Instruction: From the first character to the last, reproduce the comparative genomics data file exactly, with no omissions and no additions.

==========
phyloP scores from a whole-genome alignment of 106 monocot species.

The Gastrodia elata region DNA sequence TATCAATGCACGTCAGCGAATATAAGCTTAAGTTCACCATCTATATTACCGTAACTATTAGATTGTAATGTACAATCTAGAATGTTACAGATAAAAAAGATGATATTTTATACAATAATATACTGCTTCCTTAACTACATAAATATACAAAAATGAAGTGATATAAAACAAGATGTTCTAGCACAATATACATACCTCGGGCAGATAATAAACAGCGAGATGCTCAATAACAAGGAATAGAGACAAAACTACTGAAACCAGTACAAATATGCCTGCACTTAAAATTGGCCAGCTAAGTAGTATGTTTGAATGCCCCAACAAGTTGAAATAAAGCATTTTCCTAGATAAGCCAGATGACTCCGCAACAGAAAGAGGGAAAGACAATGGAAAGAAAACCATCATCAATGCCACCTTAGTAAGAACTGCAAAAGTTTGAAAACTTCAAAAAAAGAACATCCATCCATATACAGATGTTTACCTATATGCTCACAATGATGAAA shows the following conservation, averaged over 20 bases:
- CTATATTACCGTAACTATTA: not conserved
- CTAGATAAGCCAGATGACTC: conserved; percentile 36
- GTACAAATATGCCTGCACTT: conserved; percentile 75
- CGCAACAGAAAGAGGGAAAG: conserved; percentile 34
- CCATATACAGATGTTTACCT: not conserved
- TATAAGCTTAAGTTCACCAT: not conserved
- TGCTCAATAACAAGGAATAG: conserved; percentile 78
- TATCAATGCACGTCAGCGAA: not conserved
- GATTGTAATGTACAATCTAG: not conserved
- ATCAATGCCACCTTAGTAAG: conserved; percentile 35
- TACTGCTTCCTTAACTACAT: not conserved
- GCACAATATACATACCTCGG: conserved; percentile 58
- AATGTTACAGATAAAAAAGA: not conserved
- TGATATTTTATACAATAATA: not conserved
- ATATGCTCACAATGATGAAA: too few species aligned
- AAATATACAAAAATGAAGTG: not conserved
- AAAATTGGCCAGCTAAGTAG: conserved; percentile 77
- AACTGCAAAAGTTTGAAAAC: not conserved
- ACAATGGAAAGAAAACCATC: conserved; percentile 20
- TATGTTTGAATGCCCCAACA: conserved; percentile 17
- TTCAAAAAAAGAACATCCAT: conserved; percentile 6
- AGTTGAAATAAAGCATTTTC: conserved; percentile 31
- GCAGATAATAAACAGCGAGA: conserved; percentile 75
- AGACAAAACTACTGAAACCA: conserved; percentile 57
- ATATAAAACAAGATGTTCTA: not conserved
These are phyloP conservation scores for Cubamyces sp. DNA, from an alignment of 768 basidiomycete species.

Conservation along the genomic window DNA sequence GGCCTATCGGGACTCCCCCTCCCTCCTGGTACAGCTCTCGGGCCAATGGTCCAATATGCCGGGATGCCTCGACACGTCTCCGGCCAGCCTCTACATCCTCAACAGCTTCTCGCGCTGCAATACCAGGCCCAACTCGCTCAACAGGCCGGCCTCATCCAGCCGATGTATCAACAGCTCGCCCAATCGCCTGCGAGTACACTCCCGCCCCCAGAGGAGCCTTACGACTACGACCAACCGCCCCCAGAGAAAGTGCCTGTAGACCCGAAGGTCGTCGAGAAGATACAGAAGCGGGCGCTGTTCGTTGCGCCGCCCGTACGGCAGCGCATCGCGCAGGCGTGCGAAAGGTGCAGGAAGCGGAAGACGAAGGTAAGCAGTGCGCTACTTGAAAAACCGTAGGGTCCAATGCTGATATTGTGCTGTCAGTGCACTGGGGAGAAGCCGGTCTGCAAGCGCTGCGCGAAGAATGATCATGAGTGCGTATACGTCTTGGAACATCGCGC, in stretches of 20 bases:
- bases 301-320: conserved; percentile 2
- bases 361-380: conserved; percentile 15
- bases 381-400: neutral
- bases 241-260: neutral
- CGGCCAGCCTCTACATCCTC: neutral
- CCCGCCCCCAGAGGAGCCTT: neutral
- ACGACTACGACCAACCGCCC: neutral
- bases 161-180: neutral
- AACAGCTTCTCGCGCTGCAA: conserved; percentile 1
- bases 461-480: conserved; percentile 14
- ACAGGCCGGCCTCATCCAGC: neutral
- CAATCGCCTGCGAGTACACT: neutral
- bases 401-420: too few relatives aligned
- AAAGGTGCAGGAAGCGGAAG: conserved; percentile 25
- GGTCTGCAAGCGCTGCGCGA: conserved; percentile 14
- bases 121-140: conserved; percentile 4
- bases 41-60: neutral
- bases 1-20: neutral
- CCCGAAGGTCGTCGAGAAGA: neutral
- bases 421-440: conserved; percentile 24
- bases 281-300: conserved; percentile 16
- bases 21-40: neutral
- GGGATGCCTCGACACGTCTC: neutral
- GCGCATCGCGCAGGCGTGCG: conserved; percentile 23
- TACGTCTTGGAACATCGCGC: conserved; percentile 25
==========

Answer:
phyloP scores from a whole-genome alignment of 106 monocot species.

The Gastrodia elata region DNA sequence TATCAATGCACGTCAGCGAATATAAGCTTAAGTTCACCATCTATATTACCGTAACTATTAGATTGTAATGTACAATCTAGAATGTTACAGATAAAAAAGATGATATTTTATACAATAATATACTGCTTCCTTAACTACATAAATATACAAAAATGAAGTGATATAAAACAAGATGTTCTAGCACAATATACATACCTCGGGCAGATAATAAACAGCGAGATGCTCAATAACAAGGAATAGAGACAAAACTACTGAAACCAGTACAAATATGCCTGCACTTAAAATTGGCCAGCTAAGTAGTATGTTTGAATGCCCCAACAAGTTGAAATAAAGCATTTTCCTAGATAAGCCAGATGACTCCGCAACAGAAAGAGGGAAAGACAATGGAAAGAAAACCATCATCAATGCCACCTTAGTAAGAACTGCAAAAGTTTGAAAACTTCAAAAAAAGAACATCCATCCATATACAGATGTTTACCTATATGCTCACAATGATGAAA shows the following conservation, averaged over 20 bases:
- CTATATTACCGTAACTATTA: not conserved
- CTAGATAAGCCAGATGACTC: conserved; percentile 36
- GTACAAATATGCCTGCACTT: conserved; percentile 75
- CGCAACAGAAAGAGGGAAAG: conserved; percentile 34
- CCATATACAGATGTTTACCT: not conserved
- TATAAGCTTAAGTTCACCAT: not conserved
- TGCTCAATAACAAGGAATAG: conserved; percentile 78
- TATCAATGCACGTCAGCGAA: not conserved
- GATTGTAATGTACAATCTAG: not conserved
- ATCAATGCCACCTTAGTAAG: conserved; percentile 35
- TACTGCTTCCTTAACTACAT: not conserved
- GCACAATATACATACCTCGG: conserved; percentile 58
- AATGTTACAGATAAAAAAGA: not conserved
- TGATATTTTATACAATAATA: not conserved
- ATATGCTCACAATGATGAAA: too few species aligned
- AAATATACAAAAATGAAGTG: not conserved
- AAAATTGGCCAGCTAAGTAG: conserved; percentile 77
- AACTGCAAAAGTTTGAAAAC: not conserved
- ACAATGGAAAGAAAACCATC: conserved; percentile 20
- TATGTTTGAATGCCCCAACA: conserved; percentile 17
- TTCAAAAAAAGAACATCCAT: conserved; percentile 6
- AGTTGAAATAAAGCATTTTC: conserved; percentile 31
- GCAGATAATAAACAGCGAGA: conserved; percentile 75
- AGACAAAACTACTGAAACCA: conserved; percentile 57
- ATATAAAACAAGATGTTCTA: not conserved
These are phyloP conservation scores for Cubamyces sp. DNA, from an alignment of 768 basidiomycete species.

Conservation along the genomic window DNA sequence GGCCTATCGGGACTCCCCCTCCCTCCTGGTACAGCTCTCGGGCCAATGGTCCAATATGCCGGGATGCCTCGACACGTCTCCGGCCAGCCTCTACATCCTCAACAGCTTCTCGCGCTGCAATACCAGGCCCAACTCGCTCAACAGGCCGGCCTCATCCAGCCGATGTATCAACAGCTCGCCCAATCGCCTGCGAGTACACTCCCGCCCCCAGAGGAGCCTTACGACTACGACCAACCGCCCCCAGAGAAAGTGCCTGTAGACCCGAAGGTCGTCGAGAAGATACAGAAGCGGGCGCTGTTCGTTGCGCCGCCCGTACGGCAGCGCATCGCGCAGGCGTGCGAAAGGTGCAGGAAGCGGAAGACGAAGGTAAGCAGTGCGCTACTTGAAAAACCGTAGGGTCCAATGCTGATATTGTGCTGTCAGTGCACTGGGGAGAAGCCGGTCTGCAAGCGCTGCGCGAAGAATGATCATGAGTGCGTATACGTCTTGGAACATCGCGC, in stretches of 20 bases:
- bases 301-320: conserved; percentile 2
- bases 361-380: conserved; percentile 15
- bases 381-400: neutral
- bases 241-260: neutral
- CGGCCAGCCTCTACATCCTC: neutral
- CCCGCCCCCAGAGGAGCCTT: neutral
- ACGACTACGACCAACCGCCC: neutral
- bases 161-180: neutral
- AACAGCTTCTCGCGCTGCAA: conserved; percentile 1
- bases 461-480: conserved; percentile 14
- ACAGGCCGGCCTCATCCAGC: neutral
- CAATCGCCTGCGAGTACACT: neutral
- bases 401-420: too few relatives aligned
- AAAGGTGCAGGAAGCGGAAG: conserved; percentile 25
- GGTCTGCAAGCGCTGCGCGA: conserved; percentile 14
- bases 121-140: conserved; percentile 4
- bases 41-60: neutral
- bases 1-20: neutral
- CCCGAAGGTCGTCGAGAAGA: neutral
- bases 421-440: conserved; percentile 24
- bases 281-300: conserved; percentile 16
- bases 21-40: neutral
- GGGATGCCTCGACACGTCTC: neutral
- GCGCATCGCGCAGGCGTGCG: conserved; percentile 23
- TACGTCTTGGAACATCGCGC: conserved; percentile 25